Home baby foods My child is not gaining weight: how much should he gain based on his age and warning signs
Weight gain is a frequent concern of families and an issue that is also very important to pediatricians. Both excess and little weight gain can be a problem and / or hide a pathology. In the first months of life, check-ups with the pediatrician are very frequent and the weight, height, and head circumference are closely monitored.
Later, the reviews are spaced out and parents are often the ones who inquire worried because they notice that their sons or daughters gain little weight. But how important is weight? What warning signs should we know? Should we parents keep track of the weight of our children?
It is difficult to give an exact figure, since weight gain depends on many factors: sex, age, diet, genetics; neither will healthy children increase the same as children with diseases, nor will a premature baby (who was born earlier than it was due) than a full-term one.
To know if the weight gain is adequate, pediatricians are very helpful with growth charts and percentiles. In this way, we know if a boy or girl has a normal weight for their age and height and, most importantly, we know if the weight gain is adequate and remains at a similar percentile throughout their growth; Or, on the contrary, there is a very striking decrease or increase that makes us be alert and rule out possible diseases.
The vast majority of newborns lose weight after birth (usually no more than 7-10%) and regain it around 10-15 days of life. Later, and during the first 4-6 weeks of life, they usually gain about 20g / day (which amounts to 150-200g a week). Later, until the fourth month approximately, they will gain between 100 and 200 grams a week (there will be weeks that they gain more and others less and there is no problem). Studies suggest that formula and bottle-fed babies gain more weight than breastfed-only babies. We also know that breastfed babies have a lower risk of obesity in the future.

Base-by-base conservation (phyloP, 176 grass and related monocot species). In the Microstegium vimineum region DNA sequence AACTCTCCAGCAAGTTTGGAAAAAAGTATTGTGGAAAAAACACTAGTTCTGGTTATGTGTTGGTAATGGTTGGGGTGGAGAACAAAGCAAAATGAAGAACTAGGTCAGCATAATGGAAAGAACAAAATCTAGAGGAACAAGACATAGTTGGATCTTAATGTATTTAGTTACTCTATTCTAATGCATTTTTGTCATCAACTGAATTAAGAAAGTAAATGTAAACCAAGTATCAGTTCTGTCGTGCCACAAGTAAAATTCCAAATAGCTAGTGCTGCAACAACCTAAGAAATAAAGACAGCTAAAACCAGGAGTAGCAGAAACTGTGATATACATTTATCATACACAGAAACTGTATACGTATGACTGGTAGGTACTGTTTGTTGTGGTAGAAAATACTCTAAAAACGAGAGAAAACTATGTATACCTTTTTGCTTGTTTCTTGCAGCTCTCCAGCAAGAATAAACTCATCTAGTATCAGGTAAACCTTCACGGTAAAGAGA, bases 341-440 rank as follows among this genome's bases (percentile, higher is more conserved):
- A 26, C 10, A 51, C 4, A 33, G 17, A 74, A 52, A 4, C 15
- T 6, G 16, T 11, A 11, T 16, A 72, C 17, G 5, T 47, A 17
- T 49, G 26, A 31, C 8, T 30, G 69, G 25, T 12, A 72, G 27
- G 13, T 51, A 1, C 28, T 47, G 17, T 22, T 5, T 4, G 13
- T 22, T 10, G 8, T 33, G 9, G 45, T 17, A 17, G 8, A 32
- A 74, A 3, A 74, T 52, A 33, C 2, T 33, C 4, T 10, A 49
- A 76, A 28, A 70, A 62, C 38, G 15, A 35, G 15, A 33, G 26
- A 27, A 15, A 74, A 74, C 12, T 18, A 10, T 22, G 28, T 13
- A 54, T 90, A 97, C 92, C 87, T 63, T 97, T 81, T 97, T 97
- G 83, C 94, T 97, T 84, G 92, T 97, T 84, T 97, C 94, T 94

Many of the growth charts that we have were made with different populations without distinguishing between their diet; Now, it is recommended to use those of the WHO for infants, as they have been prepared with data from infants fed with breast milk and show what should be the growth of a child in optimal conditions.
For breastfeeding mothers, there is often the concern of knowing if their baby is eating well and they become obsessed with weight. It is important to add here that, although weight is an excellent indicator that a baby is eating well, there are other data that indicate that our baby has enough milk and it is important to assess them, especially in newborns. If during the first month of life you take between 8-12 feedings a day, wet at least 4-5 pee diapers a day and have several bowel movements a day, you are satisfied and calm after taking it, and we notice that the chest empties after you take it (not all women notice it), you are probably eating well.
Weight increases a lot during the first months of life. As we have seen, up to 3-4 months of age they gain between 100 and 200 grams a week. From there, weight gain slows down a bit and it is important that parents (and professionals) know about it, because in nursing mothers this lower weight gain can lead to the introduction of supplements and the subsequent abandonment of breastfeeding maternal (this is the so-called 3-month growth crisis).
Between 4 and 6 months of age they usually gain 80-150 grams a week and between 6 and 12 months "only" 40-80 grams a week. The first two-three years of life is one of the stages of life where growth is greatest (another will be puberty) since babies usually double their weight at birth at 5 months, triple it a year and quadruple at two years.
We have already commented that growth during the first three years of life is very fast. From the second or third year of age and until adolescence, growth slows down and stabilizes. At these ages, children usually gain between 1 and 3 kg of weight per year.